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I remember the first time I heard of Bolder Sounds. A friend introduced me to one of their sample libraries, it was the Hammered Dulcimer Trilogy, and after a few minutes I knew I wanted to know more about this company.
Then I got some of their free libraries (like the Toy Piano or the Psaltery) and other products like the Bavarian Zither and the Handbells. Browsing Bolder’s catalogue (by the way, great value for money!) you don’t get the usual loops or “bombastic” sounds that you see too often elsewhere. Here the keywords are: traditional, cinematic, acoustic, and something else in between…
I always got a perception of quality and “pureness” using Bolder’s libraries, and in a way I feel the same about Dennis Burn’s answers (he’s the man behind Bolder Sounds) to my questions below.
Hi Dennis, you started producing sample libraries in ’92. In the past developers had to deal with limitations (memory, resolution, etc.), which also forced them being more creative. How do you feel things have changed throughout the years?
Well there is still plenty of room for creativity in the sampling world. To me the most interesting thing about sampling is being able to accomplish things that simply are not possible in the real world as opposed to trying to recreate things that are already in the real world by sampling them to death. But the reality of the business is you must offer emulative sample libraries or most likely you’ll be OUT of business very quickly.
All the sound sculpting tools we now have to work with these days, there is almost TOO MUCH to choose from, so I must be careful to not get too sidetracked. Applications like Keymap (Redmatica) are amazing, they make what used to be extremely tedious tasks quite easy. However it is a double edged sword.
Customers expect sample banks now to be huge, they want Kontakt scripting etc. All this stuff takes more time and resources. So the time you save using Keymap is taken up by these other tasks that were not necessary 15 years ago.
Also, the Internet has been both a blessing and a curse. I can reach people all over the world in a few seconds. I no longer ship discs anywhere (Bolder Sounds is now a download only website).
On the downside – piracy is pretty much out of control. Not only do some websites post some of my commercial libraries to be downloaded for free, there are pirate sites that even sell them, and that’s upsetting!
There is a general misconception that sound developers are making tons of money by taking advantage of poor musicians. Most sound developers I know work their asses off at it and they consider themselves fortunate if they can make a living doing it, but I don’t see any of them buying mansions. Most of us are simply musicians who have a love of sound and are willing to work hard at it.
One of the principles Bolder Sounds is founded upon is to be generous and kind to people. That is why I give away so many free libraries. I realize not everyone has money to spend on sound libraries.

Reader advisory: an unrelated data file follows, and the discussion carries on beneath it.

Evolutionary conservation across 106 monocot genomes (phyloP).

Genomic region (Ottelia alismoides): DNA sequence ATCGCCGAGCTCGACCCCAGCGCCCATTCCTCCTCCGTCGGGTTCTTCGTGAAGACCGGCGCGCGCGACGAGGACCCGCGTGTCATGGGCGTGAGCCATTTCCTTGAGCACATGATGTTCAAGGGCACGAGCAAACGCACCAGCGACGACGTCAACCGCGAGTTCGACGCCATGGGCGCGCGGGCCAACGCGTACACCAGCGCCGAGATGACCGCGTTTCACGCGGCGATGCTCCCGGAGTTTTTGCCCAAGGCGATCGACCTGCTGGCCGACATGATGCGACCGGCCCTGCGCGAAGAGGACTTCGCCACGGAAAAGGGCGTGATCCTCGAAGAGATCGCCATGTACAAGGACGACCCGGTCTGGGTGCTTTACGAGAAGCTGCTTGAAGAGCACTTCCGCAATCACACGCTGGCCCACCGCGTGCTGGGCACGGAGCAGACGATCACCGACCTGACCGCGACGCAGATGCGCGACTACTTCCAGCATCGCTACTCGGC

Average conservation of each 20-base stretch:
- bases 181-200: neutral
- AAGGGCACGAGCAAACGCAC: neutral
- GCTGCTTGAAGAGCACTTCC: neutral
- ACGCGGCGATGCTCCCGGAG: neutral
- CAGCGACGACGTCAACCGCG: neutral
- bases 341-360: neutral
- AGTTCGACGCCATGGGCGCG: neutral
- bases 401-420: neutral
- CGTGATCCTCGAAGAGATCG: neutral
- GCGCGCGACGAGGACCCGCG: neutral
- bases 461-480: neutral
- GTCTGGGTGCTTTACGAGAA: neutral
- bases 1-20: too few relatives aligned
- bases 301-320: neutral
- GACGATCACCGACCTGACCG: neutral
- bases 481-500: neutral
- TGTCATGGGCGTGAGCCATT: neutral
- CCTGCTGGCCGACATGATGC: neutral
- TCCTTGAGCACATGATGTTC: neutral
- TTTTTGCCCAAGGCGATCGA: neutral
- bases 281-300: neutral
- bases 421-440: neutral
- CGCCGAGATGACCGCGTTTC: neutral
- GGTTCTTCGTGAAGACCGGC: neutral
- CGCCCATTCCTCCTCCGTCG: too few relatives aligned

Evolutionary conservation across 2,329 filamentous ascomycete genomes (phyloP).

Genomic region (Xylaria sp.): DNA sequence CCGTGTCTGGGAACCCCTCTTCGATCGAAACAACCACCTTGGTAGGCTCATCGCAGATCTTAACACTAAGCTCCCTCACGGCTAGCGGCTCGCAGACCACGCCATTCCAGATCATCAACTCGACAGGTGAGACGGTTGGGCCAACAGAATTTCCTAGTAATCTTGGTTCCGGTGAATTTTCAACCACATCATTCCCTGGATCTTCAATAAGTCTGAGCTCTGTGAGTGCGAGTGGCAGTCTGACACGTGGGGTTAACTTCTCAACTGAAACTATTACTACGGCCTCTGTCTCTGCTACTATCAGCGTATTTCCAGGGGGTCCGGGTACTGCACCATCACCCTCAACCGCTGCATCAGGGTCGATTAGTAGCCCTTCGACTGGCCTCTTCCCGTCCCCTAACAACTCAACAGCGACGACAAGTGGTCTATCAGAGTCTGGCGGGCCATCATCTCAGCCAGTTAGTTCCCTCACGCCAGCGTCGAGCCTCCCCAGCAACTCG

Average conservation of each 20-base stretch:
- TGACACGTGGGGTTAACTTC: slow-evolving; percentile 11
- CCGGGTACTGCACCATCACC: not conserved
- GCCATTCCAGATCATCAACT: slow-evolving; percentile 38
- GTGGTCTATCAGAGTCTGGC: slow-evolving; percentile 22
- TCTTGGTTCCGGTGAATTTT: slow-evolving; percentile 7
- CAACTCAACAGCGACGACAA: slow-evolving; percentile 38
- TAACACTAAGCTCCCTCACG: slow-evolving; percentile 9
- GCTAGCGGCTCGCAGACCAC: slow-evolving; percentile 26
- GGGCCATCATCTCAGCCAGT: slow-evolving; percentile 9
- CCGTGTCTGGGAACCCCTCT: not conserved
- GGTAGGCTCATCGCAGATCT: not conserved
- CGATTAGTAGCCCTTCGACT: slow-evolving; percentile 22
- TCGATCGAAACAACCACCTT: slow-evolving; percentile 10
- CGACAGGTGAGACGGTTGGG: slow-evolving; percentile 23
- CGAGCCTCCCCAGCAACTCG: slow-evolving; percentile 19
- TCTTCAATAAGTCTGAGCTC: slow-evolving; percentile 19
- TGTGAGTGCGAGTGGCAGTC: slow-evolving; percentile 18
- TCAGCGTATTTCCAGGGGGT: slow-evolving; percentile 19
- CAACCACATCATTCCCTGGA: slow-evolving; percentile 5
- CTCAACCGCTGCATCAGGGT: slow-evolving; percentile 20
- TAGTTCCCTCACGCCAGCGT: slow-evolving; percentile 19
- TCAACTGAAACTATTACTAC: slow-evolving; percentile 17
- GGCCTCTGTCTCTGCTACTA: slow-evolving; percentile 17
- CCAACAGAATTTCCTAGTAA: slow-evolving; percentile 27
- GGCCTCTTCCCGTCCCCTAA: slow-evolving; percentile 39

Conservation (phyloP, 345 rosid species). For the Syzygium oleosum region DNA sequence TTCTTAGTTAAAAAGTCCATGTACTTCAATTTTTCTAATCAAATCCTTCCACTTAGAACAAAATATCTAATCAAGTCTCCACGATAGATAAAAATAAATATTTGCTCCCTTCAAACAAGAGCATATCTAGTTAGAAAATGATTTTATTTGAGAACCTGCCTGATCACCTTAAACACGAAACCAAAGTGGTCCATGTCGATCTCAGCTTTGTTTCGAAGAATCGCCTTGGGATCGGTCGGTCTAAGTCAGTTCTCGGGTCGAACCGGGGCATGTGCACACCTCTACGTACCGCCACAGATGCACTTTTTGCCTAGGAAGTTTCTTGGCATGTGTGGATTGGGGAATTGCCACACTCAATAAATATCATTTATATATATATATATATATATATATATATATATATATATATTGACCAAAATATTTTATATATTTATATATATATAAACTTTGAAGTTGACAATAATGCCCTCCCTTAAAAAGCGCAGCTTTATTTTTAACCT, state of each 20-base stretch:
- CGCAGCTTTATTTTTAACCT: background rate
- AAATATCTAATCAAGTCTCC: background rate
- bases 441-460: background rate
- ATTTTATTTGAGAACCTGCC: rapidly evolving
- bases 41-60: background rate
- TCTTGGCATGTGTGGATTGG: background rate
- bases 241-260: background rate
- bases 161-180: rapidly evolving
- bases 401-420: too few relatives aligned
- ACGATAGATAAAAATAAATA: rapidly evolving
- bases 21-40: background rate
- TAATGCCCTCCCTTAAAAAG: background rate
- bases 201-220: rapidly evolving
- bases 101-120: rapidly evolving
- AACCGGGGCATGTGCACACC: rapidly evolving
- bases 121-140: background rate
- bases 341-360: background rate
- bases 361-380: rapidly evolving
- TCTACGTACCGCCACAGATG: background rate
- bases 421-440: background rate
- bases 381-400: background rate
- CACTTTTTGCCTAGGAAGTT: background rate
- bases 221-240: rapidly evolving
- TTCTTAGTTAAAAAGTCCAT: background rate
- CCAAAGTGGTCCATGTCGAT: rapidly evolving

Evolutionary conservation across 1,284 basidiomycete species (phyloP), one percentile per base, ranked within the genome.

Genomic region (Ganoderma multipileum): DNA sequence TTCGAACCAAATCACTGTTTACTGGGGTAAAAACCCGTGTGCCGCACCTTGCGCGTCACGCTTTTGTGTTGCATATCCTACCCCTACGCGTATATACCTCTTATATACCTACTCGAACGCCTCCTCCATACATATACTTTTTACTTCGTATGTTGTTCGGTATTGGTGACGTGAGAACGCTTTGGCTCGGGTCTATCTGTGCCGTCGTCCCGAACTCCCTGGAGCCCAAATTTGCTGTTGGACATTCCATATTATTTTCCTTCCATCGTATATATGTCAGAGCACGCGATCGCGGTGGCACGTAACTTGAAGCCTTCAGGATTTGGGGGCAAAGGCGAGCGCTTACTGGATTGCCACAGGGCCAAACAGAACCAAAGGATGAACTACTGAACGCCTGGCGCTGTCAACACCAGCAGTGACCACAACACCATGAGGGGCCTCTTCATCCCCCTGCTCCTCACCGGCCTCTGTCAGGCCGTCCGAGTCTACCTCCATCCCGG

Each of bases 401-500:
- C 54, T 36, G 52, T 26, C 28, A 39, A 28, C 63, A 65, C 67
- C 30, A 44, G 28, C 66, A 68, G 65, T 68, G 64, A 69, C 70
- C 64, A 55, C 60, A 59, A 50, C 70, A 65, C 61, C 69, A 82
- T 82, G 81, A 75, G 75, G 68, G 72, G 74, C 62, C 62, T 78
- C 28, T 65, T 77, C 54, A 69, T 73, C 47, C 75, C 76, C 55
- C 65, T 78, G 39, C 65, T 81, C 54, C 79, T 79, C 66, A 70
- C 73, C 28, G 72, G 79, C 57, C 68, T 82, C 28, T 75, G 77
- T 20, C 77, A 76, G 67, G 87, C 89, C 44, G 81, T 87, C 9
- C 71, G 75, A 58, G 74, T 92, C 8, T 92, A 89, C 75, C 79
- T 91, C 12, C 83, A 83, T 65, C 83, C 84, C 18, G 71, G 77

Bolder has an interesting catalogue of traditional, rare and/or unusual instruments. Which are your favorites? Can you tell us something more about them, how you got them, etc.?
They pretty much reflect my musical interests. I’m a guitarist, I’ve also play a lot of early music on the lute. It’s rare that I sample something just because I think it will sell, typically there has to be something about the sound or instrument that I find to be beautiful. I love sounds that go Ka-Chinnnggg, bell-like sounds I’m a big fan of.
Boulder is a pretty musically diverse town (Boulder is the name of the city, while Bolder is the name of the company – author’s note). My ears are always wide open to world of sound as I go through my day. Sometimes I can’t get the dishes done without listening for a while to a certain pot or pan that has a cool sound.
Off the top of my head some of my favorites are – Crystal Glasses and Meditation Bowls, Tibetan Singing Bowls, Cimbalom and the Granular material. I feel the Granular stuff is my most creative work. I did that stuff back in 1996 when I think most folks had never heard of Granular Synthesis. I have fond memories of those days because I can remember how much it got my ‘creative juices’ flowing. And there’s nothing that even comes close to that, it is what I live for, it’s like God is dropping by to say hello.
What about your recording/sampling chain?
There are too many variables to list them all. Some general info: my main DAW is Logic Studio (I’ve used it since it was called C-Lab Notator on the Atari ST with a whopping 2 mb of RAM). I have Pro Tools but do not use it. I have it just to support Structure. I love Grace designs mic preamps (made here in Boulder, Colorado) and Neumann mics. I use a Metric Halo 2882 IO in my home studio. I adore the UAD plugins. Waves ZNoise is a must for sampling in situations that are less than ideal.
My 2 track editor is Peak and Redmatica’s Keymap is invaluable. I’m not really much of a “techie”. Everything I’ve learned about music and technology has come through blood, sweat and tears. My most used tool is very low tech – a legal pad for writing down notes on projects. I’m not the most organized person in the world, so it really helps to review those legal pads notes from time to time as I am working on a project.
Which is the instrument you’d like to capture and that it’s still a dream for you?
I don’t know … the answer will most likely come to me in a dream some night. I’m always searching for the perfect pad sound. Something very still, pure, warm and majestic. I came pretty close when I started sampling conch shells and applying Granular processing to them. I still would like to do much more exploration with Granular Synthesis, but it is very time consuming.